8. The economic integration process implies a need for additional investment in various fields of economic activity and funds provided under the Alliance for Progress should cover these needs as well as those required for the financing of national development programs.

11. The promotion and coordination of transportation and communications systems is an effective way to accelerate the integration process. In order to counteract abusive practices in relation to freight rates and tariffs, it is advisable to encourage the establishment of multinational transport and communication enterprises in the Latin American countries, or to find other appropriate solutions.

The original texts shall be deposited in the archives of the Pan American Union, through the Secretary General of the Special Meeting, in order that certified copies may be sent to the Governments of the Member States of the Organization of American States.


Part 2 - Alliance for Progress:  Marshall Plan for Latin America


Vicky Davis
July 15, 2012


1.       Organization of American States, Secretariat for Political Affairs, Virtual Library of Inter-American Peace Initiatives, Chronological Index, The Congress of Panama, 1826, Treaty of Union  http://www.oas.org/sap/peacefund/VirtualLibrary/virtualLibrary.html#3

2.       Organization of the American States, Educational Portal of the Americas, Guillermo Belt, June 2002,  The Organization of the American States:  An Introduction http://www.educoas.org/Portal/docs/Belt_Paper_rev.pdf

3.       Internet Archive, Digitizing Sponsor and Book Contributor: Library of Congress, Call Number 6787385, International Union of American Republics (1901), http://archive.org/details/internationaluni00inte

4.       United States Permanent Mission to the Organization of American States, About the OAS, History Section, http://www.usoas.usmission.gov/history.html

5.       IBID.

6.       TIME Magazine, June 30, 1958, THE AMERICAS: Operation Pan America, http://www.time.com/time/magazine/article/0,9171,891915,00.html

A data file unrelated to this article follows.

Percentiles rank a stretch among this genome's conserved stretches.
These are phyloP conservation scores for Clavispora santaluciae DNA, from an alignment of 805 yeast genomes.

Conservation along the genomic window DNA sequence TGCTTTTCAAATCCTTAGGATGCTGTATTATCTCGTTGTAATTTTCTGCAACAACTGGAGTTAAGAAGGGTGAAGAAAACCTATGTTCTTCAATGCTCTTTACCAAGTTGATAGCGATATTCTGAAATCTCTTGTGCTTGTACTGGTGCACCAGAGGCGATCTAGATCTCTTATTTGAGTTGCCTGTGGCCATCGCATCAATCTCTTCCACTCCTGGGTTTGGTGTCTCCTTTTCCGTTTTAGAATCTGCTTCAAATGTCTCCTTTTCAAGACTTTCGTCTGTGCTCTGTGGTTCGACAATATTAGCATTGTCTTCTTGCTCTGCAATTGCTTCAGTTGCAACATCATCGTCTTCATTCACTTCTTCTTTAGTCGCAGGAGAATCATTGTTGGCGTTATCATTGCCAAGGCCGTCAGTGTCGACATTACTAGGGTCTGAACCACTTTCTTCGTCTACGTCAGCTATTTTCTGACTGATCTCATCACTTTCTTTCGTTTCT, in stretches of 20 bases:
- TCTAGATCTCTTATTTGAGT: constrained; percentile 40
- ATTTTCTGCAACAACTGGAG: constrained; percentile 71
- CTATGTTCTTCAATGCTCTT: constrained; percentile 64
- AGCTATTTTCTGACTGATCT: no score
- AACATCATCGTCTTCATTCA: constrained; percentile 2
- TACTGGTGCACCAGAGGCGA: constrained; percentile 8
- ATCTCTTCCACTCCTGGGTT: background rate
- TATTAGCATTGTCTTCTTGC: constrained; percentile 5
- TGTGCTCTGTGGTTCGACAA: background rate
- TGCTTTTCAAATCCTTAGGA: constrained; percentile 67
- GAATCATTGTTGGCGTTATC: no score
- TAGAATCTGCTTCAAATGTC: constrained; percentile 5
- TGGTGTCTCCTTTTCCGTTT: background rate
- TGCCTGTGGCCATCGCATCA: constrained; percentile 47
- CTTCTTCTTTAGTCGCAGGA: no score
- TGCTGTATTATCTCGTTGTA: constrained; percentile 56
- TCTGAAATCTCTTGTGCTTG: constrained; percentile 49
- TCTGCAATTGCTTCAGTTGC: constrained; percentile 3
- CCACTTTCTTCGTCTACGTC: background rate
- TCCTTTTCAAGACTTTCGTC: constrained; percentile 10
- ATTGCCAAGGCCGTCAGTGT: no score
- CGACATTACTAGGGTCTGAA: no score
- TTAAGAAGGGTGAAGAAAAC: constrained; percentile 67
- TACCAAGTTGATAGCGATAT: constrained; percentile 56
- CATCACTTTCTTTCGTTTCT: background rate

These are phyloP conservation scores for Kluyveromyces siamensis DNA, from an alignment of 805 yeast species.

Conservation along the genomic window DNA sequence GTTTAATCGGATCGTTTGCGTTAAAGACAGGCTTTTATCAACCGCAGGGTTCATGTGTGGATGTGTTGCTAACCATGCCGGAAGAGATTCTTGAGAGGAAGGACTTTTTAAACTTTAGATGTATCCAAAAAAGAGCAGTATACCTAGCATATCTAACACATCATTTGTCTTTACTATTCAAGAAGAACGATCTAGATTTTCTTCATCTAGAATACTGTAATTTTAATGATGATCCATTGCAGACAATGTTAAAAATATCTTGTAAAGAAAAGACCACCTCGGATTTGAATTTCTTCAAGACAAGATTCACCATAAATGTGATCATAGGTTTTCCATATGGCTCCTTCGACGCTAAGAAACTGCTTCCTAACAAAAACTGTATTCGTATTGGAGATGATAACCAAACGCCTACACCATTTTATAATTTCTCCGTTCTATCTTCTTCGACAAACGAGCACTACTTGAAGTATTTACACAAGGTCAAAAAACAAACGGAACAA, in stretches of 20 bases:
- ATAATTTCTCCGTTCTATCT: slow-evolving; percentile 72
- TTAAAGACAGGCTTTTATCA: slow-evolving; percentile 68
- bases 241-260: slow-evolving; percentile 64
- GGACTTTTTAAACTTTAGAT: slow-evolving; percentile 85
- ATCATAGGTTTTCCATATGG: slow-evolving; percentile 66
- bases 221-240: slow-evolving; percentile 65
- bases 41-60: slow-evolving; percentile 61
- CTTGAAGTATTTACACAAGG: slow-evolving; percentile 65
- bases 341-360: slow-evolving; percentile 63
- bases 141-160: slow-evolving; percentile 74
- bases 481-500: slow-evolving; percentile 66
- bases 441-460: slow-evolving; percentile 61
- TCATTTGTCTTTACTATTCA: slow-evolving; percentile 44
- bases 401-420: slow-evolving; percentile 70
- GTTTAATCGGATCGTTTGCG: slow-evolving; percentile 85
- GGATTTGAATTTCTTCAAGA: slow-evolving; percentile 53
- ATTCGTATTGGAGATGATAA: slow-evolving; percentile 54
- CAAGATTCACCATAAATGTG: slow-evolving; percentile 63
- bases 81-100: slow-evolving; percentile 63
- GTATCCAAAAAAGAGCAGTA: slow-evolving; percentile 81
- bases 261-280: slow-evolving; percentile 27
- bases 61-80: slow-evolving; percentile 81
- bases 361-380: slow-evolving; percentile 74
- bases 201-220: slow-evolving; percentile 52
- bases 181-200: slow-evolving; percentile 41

7.       Fordham University, Internet Modern History Sourcebook, Paul Halsall, July 1998, Operation Pan America, 1959, http://www.fordham.edu/halsall/mod/1958panamerica.html

8.       TIME Magazine, February 13, 1956, Cover Story, Brazil’s President Jascelino kubitschek, http://www.time.com/time/covers/0,16641,19560213,00.html

9.       Nixon Presidential Library, A Politician: The Vice President, http://nixon.archives.gov/thelife/apolitician/thevicepresident.php

10.   Past Daily website, events of days in history, Shoring Up Cracks – Ike on Latin America, July 11, 1960, http://pastdaily.com/2012/07/11/shoring-up-cracks-ike-on-latin-america-july-11-1960/

11.   Past Daily Wordpress files, recording, President Dwight D. Eisenhower, speech, http://pastdaily.files.wordpress.com/2012/07/eisenhower-latin-america-policy-july-11-1960.mp3 Text of speech can be found at The American Presidency Project, Dwight D. Eisenhower, 228, The President’s News Conference at Newport, Rhode Island, July 11, 1990, http://www.presidency.ucsb.edu/ws/index.php?pid=11871

12.   U.S. State Department Archive, Foreign Relations, 1961-1963, Volume XII, American Republics, Released by the Office of the Historian, Documents 1-24, Alliance for Progress, Editorial Note, http://2001-2009.state.gov/r/pa/ho/frus/kennedyjf/xii/35147.htm

13.   Yale Law School, Lillian Goldman Law Library, The Avalon Project, Act of Bogota; September 13, 1960, http://avalon.law.yale.edu/20th_century/intam08.asp

14.   John F. Kennedy Presidential Library, About the folder for the Address at White House reception for members of Congress and Latin American republics’ diplomatic corps, March 13, 1961, http://www.jfklibrary.org/Asset-Viewer/Archives/JFKPOF-034-013.aspx

15.   IBID.  Audio recording and text of the Address, http://www.jfklibrary.org/Research/Ready-Reference/JFK-Speeches/Address-at-a-White-House-Reception-for-Members-of-Congress-and-for-the-Diplomatic-Corps-of-the-Latin.aspx

16.   IBID.

17.   The American Presidency Project, John F. Kennedy, 122, Remarks at the Protocolary Session of the Council of the Organization of American States, April 14, 1961, http://www.presidency.ucsb.edu/ws/index.php?pid=8059

18.   IBID. 192, Address Before the Canadian Parliament in Ottawa, May 17, 1961, (print format), http://www.presidency.ucsb.edu/ws/print.php?pid=8136

19.   IBID. 13 – Yale, The Charter of Punta del Este, Establishing an Alliance for Progress Within the Framework of Framework of Operation Pan America; August 17, 1961, http://avalon.law.yale.edu/20th_century/intam16.asp#1